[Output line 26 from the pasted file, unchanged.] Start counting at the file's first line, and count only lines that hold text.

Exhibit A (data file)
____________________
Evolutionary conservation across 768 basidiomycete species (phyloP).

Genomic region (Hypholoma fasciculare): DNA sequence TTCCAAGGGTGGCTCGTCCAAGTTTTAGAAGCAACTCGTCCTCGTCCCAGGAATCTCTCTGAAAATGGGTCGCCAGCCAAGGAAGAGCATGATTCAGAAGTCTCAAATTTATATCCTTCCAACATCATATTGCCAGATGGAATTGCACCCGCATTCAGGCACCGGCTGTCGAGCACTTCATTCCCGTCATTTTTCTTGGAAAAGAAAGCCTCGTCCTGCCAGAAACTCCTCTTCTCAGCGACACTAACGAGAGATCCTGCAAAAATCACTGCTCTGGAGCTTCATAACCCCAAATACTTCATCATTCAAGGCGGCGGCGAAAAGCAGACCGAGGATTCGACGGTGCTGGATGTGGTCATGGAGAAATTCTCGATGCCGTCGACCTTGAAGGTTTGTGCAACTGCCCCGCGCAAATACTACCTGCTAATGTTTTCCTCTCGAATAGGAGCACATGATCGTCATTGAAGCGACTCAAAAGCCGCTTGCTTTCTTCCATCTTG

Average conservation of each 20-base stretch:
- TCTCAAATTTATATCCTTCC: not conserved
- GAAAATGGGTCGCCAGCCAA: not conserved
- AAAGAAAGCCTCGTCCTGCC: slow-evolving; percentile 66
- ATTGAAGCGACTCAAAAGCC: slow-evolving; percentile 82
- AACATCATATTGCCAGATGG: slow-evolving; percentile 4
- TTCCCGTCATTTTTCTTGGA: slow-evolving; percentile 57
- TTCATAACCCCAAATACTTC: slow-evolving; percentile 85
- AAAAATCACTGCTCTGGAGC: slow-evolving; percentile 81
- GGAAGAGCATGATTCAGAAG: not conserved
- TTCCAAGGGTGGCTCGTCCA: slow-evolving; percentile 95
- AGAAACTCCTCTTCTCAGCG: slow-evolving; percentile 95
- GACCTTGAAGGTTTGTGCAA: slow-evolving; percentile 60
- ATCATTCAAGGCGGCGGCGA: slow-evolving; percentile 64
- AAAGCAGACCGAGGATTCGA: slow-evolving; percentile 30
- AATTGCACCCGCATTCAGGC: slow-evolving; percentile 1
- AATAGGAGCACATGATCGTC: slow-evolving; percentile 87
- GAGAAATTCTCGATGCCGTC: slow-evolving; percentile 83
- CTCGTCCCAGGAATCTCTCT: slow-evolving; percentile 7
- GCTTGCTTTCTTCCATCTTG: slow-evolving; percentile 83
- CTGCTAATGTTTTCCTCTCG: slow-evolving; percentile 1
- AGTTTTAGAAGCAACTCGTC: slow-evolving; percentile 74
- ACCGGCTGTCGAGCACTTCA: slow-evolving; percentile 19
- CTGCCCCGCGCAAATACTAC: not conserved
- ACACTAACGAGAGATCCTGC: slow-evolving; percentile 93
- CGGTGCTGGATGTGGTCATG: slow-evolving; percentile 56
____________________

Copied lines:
- CTGCCCCGCGCAAATACTAC: not conserved